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best $200 pot set?

Looking for a set of pots for my sister who needs hers replaced. She is not a fancy cook, her husband enjoys cooking, but they hardly need anything fancy at this point. Looking for somewhere between $150-$300 for a set.

They prefer it not to be teflon, and doesn't need to be non-stick, they have no real preference over material, just they need a few different sized pots. Induction will not be a concern ever. I have been looking at the following:

http://www.thebay.com/eng/home-cookwa...

http://www.canadiantire.ca/AST/browse...

http://www.canadiantire.ca/AST/browse...

http://www.canadiantire.ca/AST/browse...

The Lagostina has a lot of good reviews, but i absolutely hate the look of them, The calphalon looks decent, but I am not so sure about anodized aluminum, the Cuisinart Green gourmet look nice, but I don't know that technology at all. I am used to professional pots or expensive pots that I can't afford, pot sets are out of my league :P

Amazon Canada doesn't have so much to offer, but Canadian Tire and The Bay seem to have a lot of sets.

Any assistance is extremely appreciated!

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  1. TeRReT,

    I may add a few things later, but I just want to quickly say a few thing. Your first ebay link of "CALPHALON Simply Ns 8 Pc Cookware Set" is to a nonstick cookware set. "NS" stands for nonstick. They are Teflon coating on anodized aluminum. If you read the product description, it states that "This all-inclusive cookware set from Simply Calphalon is simply irresistible. With its quick-heating, hard-anodized exterior and double coating of exclusive NONSTICK formula, you'll bring out the best in your kitchen meal after meal. 10-year warranty. "

    http://www.amazon.com/Calphalon-SA10H...

    For your second choice, the "Cuisinart Green Gourmet 10 Piece Cookset". Don't get it.... Most of these green cookware do not last very long -- usually shorter lifetime than typical Teflon cookware. If you do a few search here, then you will see many people noticed their green cookware loses its nonstick ability in 6 months or so.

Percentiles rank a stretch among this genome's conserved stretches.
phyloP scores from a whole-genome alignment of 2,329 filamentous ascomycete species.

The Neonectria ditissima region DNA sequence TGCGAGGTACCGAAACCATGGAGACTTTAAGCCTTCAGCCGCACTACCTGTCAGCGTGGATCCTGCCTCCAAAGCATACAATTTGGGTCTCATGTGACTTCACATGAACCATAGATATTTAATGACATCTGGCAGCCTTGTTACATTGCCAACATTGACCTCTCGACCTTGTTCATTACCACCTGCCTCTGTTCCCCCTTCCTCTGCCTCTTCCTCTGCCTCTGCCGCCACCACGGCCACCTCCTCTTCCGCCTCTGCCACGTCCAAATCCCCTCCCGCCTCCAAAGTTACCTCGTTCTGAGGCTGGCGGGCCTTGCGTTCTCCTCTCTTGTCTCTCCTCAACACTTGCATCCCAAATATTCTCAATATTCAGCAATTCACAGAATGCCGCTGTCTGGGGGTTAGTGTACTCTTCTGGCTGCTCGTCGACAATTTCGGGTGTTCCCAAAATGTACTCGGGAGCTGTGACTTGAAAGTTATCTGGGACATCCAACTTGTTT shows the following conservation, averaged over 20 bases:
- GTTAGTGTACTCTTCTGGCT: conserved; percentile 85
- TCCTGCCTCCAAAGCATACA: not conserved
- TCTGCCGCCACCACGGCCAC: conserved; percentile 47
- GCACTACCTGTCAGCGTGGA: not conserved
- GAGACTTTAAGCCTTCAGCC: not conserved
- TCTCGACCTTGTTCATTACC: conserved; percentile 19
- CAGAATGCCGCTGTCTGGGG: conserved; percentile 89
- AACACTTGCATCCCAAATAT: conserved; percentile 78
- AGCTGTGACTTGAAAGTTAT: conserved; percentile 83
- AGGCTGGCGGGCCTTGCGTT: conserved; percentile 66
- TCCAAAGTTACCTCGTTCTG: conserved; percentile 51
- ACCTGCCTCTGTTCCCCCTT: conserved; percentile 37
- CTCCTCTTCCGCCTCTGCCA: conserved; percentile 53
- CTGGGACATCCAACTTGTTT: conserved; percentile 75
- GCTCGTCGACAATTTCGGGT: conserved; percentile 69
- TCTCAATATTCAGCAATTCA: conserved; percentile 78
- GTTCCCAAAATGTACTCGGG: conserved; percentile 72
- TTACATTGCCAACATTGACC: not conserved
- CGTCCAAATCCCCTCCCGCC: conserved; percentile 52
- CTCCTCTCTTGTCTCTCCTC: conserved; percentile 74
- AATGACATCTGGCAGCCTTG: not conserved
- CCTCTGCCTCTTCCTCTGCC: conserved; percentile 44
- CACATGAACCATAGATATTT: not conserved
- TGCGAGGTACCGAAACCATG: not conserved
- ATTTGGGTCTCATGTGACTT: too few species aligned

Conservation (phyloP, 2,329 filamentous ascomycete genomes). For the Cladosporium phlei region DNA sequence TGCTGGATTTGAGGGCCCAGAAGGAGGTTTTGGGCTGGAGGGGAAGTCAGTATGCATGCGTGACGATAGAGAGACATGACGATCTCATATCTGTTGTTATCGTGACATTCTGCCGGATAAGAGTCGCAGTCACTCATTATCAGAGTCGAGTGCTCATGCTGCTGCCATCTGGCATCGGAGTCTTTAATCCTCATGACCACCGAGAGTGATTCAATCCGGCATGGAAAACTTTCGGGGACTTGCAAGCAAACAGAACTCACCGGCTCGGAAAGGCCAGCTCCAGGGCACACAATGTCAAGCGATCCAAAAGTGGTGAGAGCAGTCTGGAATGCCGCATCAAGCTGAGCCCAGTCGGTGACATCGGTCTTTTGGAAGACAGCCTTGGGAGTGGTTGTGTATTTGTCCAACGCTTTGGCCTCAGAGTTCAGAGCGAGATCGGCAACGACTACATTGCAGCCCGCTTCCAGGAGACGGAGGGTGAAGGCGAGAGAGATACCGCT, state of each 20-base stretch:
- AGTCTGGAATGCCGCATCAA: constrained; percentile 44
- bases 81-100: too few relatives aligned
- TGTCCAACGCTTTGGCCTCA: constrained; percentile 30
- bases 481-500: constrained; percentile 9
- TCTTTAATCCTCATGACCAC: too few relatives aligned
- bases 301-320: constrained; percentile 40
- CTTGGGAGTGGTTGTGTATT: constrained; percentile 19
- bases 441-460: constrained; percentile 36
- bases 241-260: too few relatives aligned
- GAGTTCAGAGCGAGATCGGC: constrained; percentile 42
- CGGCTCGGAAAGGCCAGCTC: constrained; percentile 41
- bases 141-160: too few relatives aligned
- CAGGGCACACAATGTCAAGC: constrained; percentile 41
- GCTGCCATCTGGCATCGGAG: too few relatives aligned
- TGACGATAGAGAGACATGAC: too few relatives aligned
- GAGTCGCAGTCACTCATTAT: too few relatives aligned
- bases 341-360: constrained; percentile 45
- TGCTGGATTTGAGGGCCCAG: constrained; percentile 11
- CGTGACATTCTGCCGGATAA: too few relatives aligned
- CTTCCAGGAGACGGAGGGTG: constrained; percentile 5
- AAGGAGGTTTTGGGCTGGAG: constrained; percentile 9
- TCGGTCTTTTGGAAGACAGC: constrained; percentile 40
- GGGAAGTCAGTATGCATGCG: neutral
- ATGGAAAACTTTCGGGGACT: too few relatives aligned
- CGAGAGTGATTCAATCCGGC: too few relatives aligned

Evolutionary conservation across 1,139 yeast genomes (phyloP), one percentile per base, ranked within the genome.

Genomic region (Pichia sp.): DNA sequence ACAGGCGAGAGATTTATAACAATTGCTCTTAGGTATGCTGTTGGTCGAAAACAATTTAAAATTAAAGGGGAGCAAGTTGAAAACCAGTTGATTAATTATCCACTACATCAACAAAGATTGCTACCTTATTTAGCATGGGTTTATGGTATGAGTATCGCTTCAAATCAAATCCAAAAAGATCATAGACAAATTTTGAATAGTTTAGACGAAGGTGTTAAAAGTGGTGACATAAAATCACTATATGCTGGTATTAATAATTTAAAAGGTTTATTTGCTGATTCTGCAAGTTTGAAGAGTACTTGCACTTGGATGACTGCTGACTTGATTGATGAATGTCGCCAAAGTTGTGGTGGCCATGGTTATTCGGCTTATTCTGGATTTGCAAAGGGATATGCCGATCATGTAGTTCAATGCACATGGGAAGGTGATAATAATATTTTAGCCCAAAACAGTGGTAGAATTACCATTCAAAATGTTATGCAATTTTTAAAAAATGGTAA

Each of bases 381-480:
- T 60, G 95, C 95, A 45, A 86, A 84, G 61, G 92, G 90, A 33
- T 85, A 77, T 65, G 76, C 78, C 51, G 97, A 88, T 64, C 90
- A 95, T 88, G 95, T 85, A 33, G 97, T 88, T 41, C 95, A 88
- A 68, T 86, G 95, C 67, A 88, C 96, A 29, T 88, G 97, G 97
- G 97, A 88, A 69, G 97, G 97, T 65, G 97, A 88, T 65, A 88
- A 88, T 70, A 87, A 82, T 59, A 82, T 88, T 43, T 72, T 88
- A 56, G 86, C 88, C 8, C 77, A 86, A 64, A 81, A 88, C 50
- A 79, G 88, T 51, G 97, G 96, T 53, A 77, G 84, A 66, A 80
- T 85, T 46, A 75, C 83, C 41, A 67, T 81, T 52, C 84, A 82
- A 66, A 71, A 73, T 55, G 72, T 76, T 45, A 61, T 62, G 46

Your third set "Lagostina Commercial Pro 12-Pc Cookset" is bottom disc stainless steel-aluminum cladded cookware.

    Your final set "KitchenAid 11-Piece Clad Stainless Steel Cookset" are all stainless steel-aluminum triply cookware.

    I will concentrate on the last two sets if your sister is against Teflon cookware. There are good solid reasons for full triply vs disk bottom cladded. Full triply allows heat distribution travels up to the side of the cookware. This helps produce a more even heating cooking surface even at the cookware edge. On the other hand, disc bottom has its advantages. It is usually much easier to make a very thick disk bottom construction and remain inexpensive and light. As such, this design can also produce a very even temperature cooking surface. The Lagostina disc bottom has a 6 mm thick aluminum which is very thick. Either sets are fine.

    *Edited* the Lagostina is a pure pot set -- only pot. The KitchenAid one has a saute pan.

    1. Here is a link to the Cuisinart site for a 12 piece set of try-ply stainless. It seems to be fairly complete for most cooking tasks. Someone on this site may have some experience with them. I have seen them and they appear substantial in weight and construction. But, I have no first hand knowledge of their performance.

      http://www.cuisinart.com/products/coo...

      1. If Made in America is important, here is a link for Regalware try-ply. Like the Cuisinart, I have no first hand knowledge of this item.

        http://www.cookware.com/Regalware-Foo...

        2 Replies
        1. re: dcrb

          ((The OP appears to be Canadian , so probably not))

          1. re: Dave_in_PA

            Oops! Well, maybe PEI (Prince Edward Island) Fusion Five cookware.

        2. America's Test Kitchen liked All Clad on the high end ($500 -yikes) and Tramontina (only sold at Walmart) on the low end ($200) because they're both tri-ply (stainless, aluminum, stainless), though the Tramontina is slightly smaller. Here is a link about possibly getting the Tramontina in Canada http://www.cooksillustrated.com/ibb/p...

          1 Reply
          1. re: pdxgastro

            I believe Consumer Reports also tests and rates cookware.

          2. When you say "best" you need to define it clearer. For example, are they minimalists have a small kitchen, where 12 pieces would be too much? Do they stir-fry (and need a wok)? Do they entertain often?

            For me, 12 pieces would be too much, even if it was all a good buy, because I don't want pieces I won't use. Also, 12 pieces generally include lids...do they need lids for every pot? Do they need two skillets AND a saute pan? Again, these questions are pertinent only if they hate clutter or are tight on space.

            FWIW, I am not impressed with my All-Clad for what they cost. I really like the Regalware tri-ply mentioned above. (I REALLY like them, actually.)

            Other things to look for that will make cooking easier are those with curved rims or spouts, and for people like me....sauciers or saucepans with interior capacity markings.